While the idea to use passive systems to rid world’s oceans of plastic was first floated in 2012, it was still just that – an idea. In order to investigate whether the cleanup technology is indeed an effective method to remediate the Great Pacific Garbage Patch, The Ocean Cleanup started off by performing a broad-scoped feasibility study, covering areas including engineering, oceanography and recycling.

A voluntary team of close to 100 scientists and engineers spend a year on completing the 528-page study, which was published on June 3rd, 2014.

Although a lot of the work is now outdated, the feasibility study provides insight in the early stages of The Ocean Cleanup, and some of its indicative conclusions remain relevant today.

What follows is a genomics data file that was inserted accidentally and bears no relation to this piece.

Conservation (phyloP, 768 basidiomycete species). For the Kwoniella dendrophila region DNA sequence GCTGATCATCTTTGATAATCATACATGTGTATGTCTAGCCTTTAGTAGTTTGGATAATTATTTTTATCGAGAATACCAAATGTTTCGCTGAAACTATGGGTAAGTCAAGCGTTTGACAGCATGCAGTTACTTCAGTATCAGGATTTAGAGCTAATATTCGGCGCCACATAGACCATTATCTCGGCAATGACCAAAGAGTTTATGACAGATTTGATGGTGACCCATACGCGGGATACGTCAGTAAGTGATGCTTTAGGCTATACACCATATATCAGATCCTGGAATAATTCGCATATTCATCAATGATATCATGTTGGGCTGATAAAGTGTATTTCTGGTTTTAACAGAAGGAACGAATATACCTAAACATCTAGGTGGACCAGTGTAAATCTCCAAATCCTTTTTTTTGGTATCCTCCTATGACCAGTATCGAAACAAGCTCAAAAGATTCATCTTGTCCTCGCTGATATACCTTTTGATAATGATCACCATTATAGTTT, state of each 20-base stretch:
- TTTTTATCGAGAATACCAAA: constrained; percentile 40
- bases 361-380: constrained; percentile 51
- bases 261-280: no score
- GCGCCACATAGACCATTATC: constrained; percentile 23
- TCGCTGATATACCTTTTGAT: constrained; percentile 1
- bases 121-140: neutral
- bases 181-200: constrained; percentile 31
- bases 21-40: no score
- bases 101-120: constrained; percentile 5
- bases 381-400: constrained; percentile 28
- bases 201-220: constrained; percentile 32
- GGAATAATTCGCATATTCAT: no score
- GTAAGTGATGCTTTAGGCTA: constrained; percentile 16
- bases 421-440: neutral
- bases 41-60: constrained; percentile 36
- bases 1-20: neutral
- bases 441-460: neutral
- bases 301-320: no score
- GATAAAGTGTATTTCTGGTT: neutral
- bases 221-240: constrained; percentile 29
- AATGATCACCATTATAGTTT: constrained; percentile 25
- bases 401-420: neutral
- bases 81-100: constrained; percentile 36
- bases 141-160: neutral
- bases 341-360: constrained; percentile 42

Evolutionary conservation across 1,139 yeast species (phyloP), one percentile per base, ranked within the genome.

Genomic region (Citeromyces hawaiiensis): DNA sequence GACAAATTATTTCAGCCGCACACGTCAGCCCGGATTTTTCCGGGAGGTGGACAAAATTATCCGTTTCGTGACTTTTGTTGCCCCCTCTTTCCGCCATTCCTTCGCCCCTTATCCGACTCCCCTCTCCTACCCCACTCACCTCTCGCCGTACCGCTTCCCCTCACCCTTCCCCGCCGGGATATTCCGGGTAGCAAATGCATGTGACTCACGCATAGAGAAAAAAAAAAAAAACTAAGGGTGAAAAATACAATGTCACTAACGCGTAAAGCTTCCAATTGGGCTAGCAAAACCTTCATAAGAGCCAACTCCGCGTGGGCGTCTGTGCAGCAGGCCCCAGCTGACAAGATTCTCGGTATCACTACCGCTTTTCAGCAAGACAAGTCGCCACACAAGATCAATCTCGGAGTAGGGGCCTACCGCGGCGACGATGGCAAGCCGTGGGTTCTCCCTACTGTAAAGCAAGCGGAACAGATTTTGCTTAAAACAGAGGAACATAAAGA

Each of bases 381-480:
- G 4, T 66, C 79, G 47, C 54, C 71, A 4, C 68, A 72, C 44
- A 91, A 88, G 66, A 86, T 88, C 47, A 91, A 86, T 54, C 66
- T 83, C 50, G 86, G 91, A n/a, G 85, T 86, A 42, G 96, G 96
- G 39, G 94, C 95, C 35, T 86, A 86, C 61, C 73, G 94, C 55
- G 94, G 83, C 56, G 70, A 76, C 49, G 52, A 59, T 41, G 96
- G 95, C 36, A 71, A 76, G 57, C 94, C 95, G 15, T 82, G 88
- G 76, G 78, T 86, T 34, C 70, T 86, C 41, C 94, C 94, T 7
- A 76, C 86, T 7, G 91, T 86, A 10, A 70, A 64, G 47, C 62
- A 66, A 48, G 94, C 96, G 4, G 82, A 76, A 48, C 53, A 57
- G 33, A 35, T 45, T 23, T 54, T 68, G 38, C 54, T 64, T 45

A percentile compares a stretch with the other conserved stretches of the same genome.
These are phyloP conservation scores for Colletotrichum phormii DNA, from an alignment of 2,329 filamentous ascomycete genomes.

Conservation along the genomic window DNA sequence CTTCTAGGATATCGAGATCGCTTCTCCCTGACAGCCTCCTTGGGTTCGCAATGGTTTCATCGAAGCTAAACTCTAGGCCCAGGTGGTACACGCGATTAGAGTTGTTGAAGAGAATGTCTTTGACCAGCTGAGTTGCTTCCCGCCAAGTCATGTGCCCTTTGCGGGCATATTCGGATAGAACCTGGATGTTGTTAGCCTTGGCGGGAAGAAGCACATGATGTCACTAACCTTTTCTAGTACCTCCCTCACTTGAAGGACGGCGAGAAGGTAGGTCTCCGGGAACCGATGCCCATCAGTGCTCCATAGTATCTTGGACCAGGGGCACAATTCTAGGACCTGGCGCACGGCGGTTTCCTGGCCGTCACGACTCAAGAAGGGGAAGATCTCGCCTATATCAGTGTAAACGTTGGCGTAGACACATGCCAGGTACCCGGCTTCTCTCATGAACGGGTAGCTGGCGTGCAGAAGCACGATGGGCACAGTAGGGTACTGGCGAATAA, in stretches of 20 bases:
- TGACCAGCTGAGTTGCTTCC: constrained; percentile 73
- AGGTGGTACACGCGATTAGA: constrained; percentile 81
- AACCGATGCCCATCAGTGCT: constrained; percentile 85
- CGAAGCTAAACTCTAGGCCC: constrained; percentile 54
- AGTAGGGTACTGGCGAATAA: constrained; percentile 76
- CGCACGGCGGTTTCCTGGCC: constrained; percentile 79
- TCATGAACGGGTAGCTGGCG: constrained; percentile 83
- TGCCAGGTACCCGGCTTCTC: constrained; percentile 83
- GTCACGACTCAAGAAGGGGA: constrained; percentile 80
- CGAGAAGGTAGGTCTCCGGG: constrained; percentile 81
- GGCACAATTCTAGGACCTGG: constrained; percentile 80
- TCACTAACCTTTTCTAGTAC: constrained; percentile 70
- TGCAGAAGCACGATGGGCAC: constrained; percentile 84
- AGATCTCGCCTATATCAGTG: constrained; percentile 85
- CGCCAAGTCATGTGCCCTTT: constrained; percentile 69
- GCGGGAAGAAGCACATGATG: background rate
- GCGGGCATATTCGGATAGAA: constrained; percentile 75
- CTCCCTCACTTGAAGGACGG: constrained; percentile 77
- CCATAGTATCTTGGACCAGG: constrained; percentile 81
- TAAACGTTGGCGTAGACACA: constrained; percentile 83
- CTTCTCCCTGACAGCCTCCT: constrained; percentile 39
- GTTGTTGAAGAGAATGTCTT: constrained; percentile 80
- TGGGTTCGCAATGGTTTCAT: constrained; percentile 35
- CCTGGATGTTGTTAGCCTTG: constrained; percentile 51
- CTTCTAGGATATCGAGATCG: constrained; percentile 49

Main findings
  • Deploying a 100 km structure in the ocean and deploying it at 4500 m of depth is within the limits of what’s possible with state-of-the-art offshore technology
  • Initial modelling indicates that a single system, deployed for 10 years, can remove close to half the Great Pacific Garbage Patch
  • Existing processing solutions are likely suitable for ocean plastic
  • A cleanup is very likely cheaper than the direct impact ocean plastic has on economies

Watch Boyan Slat unveil the Feasibility Study (2014):



Full Report (PDF)